As for drive bays, we are offered three 5.25" bays, and what they refer to hidden bays means that they are internal bays, not hidden. There we find a rack comprised of two cages, each cage containing three drive trays. In these trays, you can fit them with either a 3.5" drive or a 2.5" drive for storage concerns. In the back of the chassis there are seven expansion slots, and in the front is where you will locate the pair of pre-installed Vegas LED 120mm fans. The rear of the chassis also sports a 120mm fan, but it is an Enerflo model without LEDs.

For expandability to the factory cooling options, the top of the chassis offers a raised support allowing a pair of 140mm fans or 120mm fans to be installed there, leaving one spot in the bottom of the chassis for the last possible fan to be placed inside. There is also a section on liquid cooling, where we see room for a 240mm or 280mm radiator at the top, and room for a single 120mm in the back. At the bottom of the chart, we see that there are some limitations, where the video cards can be no longer than 414m in length, and the CPU cooler is limited to 174mm in height.

Since this Ostrog ADV chassis was released at CES this past winter, we would have assumed that it would be more readily available on this side of the pond, but in all, we found only three locations carrying this chassis. Fry's seems to be the place to go if you want to choose from all three designs, and they are the only location that currently offers all three versions. No matter the color choice, you will find the Ostrog ADV cases listed at $119.99. Newegg does offer the blue and the green versions, but for some reason does not show a listing for the red one. In our time looking for this chassis there, we saw that the pricing is set at $114.99, said to be in stock now, but have no image available to go with the ad, so you must look at the model numbers closely to be certain you are grabbing the version you want. We still feel that $100 is the sweet spot for a fully loaded mid-tower chassis, and Enermax is just above that mark. Let's get down to business, and see just what the Ostrog ADV mid-tower has to offer, and see if the pricing is indeed justified.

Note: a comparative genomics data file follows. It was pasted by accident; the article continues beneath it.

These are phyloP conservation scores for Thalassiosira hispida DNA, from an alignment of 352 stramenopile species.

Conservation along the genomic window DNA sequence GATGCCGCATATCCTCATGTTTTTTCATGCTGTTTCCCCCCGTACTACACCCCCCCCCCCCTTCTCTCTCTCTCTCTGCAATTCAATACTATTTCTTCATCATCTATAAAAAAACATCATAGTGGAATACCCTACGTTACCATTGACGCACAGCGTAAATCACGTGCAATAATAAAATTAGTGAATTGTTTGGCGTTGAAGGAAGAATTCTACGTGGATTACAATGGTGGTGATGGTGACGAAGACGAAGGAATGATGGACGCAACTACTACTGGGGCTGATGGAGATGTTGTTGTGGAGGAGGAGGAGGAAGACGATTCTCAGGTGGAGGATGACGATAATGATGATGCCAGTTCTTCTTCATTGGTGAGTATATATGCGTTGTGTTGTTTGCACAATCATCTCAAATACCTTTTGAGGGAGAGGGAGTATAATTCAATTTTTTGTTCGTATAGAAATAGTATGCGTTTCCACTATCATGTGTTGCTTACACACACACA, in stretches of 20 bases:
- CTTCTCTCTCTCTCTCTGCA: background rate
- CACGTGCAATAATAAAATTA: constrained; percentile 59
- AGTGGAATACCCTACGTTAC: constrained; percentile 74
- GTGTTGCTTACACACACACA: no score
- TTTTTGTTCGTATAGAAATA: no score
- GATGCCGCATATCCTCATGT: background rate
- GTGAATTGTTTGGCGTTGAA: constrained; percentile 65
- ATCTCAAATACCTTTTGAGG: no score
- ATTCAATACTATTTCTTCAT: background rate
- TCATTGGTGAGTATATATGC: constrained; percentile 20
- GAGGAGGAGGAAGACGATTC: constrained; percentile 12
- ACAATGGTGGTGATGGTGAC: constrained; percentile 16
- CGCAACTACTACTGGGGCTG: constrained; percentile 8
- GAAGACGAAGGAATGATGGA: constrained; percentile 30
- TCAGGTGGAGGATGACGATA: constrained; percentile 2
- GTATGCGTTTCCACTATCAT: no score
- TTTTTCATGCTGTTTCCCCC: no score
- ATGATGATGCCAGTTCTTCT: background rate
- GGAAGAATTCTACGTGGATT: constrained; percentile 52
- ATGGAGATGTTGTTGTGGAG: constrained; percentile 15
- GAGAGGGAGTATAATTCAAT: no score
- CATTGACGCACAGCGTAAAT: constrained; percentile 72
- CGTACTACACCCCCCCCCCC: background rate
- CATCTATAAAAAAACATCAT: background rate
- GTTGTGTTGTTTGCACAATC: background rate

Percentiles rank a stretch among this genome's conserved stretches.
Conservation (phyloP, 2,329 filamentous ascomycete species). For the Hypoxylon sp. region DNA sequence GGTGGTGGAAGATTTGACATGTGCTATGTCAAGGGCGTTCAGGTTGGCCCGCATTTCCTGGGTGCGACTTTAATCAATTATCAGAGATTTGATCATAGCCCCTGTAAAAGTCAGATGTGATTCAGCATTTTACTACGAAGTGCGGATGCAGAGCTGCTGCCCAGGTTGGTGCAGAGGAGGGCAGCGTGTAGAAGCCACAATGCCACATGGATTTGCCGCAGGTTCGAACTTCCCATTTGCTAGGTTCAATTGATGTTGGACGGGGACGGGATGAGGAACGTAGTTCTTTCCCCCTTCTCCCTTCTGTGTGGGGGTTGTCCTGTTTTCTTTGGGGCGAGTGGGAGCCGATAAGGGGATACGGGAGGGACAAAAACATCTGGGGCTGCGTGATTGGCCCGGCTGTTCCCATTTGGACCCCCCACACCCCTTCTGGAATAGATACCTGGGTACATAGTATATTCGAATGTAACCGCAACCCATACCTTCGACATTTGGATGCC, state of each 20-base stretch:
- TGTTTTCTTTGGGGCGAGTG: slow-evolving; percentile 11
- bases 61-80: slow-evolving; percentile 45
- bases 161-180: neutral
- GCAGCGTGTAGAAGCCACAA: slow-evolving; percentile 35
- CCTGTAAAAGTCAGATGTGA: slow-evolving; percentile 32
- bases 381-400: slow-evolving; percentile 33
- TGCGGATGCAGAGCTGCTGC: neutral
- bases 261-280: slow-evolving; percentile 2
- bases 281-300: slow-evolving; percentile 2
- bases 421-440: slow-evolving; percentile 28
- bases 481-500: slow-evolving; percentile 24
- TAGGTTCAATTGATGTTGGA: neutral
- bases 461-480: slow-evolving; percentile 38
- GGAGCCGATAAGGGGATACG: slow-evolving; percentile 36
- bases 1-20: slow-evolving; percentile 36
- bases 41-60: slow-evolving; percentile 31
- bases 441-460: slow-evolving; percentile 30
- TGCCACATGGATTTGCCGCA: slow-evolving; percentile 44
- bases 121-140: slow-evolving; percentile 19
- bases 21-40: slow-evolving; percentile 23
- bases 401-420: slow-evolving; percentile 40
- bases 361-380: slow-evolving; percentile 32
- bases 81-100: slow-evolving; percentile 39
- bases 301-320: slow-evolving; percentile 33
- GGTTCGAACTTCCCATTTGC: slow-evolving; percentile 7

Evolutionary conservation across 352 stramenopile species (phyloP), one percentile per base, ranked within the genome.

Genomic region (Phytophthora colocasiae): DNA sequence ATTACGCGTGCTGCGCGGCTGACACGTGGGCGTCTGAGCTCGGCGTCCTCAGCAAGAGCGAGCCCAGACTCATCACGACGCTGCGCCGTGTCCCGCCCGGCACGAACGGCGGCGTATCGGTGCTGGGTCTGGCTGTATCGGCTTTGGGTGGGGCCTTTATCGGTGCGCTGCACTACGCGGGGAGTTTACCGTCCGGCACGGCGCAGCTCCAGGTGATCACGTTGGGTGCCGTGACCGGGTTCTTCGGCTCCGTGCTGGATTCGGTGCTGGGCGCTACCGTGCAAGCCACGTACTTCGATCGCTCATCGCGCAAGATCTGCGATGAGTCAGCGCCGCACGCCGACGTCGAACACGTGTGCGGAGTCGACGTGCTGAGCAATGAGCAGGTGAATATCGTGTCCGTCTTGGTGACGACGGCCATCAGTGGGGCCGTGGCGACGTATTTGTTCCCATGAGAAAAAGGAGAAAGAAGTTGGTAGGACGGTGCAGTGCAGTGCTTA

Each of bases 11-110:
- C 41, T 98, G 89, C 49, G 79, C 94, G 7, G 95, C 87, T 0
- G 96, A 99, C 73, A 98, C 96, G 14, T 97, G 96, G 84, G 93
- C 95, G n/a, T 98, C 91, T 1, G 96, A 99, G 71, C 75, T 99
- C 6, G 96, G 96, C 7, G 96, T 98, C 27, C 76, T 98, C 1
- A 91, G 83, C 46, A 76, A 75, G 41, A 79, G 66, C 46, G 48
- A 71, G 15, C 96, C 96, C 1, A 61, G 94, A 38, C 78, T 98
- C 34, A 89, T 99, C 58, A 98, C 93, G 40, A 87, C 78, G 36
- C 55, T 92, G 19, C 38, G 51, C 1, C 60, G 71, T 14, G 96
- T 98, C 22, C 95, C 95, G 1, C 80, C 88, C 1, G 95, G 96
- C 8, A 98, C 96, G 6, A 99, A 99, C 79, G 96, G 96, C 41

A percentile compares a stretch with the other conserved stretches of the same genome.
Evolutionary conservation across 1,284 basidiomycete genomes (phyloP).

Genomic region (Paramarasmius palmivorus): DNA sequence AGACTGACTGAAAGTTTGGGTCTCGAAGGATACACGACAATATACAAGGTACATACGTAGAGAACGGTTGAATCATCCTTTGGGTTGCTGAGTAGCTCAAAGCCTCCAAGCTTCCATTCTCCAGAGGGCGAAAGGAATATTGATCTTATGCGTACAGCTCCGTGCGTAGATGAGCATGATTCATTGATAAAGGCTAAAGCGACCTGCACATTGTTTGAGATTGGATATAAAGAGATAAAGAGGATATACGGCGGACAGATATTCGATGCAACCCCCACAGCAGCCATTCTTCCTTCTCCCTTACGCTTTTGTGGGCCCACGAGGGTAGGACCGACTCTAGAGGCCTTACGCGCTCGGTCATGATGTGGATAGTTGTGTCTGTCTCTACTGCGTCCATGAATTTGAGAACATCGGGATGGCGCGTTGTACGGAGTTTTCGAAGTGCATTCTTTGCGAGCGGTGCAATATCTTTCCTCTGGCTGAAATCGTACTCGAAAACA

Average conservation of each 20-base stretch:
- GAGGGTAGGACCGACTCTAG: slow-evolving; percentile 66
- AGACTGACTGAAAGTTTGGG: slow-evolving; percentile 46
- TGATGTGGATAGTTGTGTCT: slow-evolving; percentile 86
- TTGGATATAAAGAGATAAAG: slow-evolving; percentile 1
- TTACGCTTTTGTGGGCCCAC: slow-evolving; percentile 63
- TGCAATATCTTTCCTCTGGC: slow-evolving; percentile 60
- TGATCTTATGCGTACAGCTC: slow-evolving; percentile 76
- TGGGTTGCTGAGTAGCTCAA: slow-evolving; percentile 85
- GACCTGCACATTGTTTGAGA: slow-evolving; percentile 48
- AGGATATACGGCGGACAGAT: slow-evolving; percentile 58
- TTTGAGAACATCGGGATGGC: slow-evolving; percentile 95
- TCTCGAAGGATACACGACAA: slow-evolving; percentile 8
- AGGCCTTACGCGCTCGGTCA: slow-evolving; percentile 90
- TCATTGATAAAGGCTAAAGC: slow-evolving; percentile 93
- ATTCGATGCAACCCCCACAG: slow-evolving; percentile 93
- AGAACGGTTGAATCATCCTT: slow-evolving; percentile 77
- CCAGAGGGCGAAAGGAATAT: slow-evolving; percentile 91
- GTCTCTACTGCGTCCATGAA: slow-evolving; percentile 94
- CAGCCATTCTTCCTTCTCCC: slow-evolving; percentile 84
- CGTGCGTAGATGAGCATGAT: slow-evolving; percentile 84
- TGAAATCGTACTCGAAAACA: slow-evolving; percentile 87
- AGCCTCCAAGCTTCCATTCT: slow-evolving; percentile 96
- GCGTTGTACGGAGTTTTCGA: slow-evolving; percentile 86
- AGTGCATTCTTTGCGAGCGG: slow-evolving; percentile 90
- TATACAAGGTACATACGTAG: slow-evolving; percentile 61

Chad's Chassis Test System Specifications

Last updated: Nov 15, 2019 at 01:16 pm CST

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After a year of gaming, Chad caught the OC bug. With overclocking comes the need for better cooling, and Chad has had many air and water setups. With a few years of abusing computer parts, he decided to take his chances and try to get a review job. As an avid overclocker, Chad is always looking for the next leg up in RAM, cooling, as well as peripherals.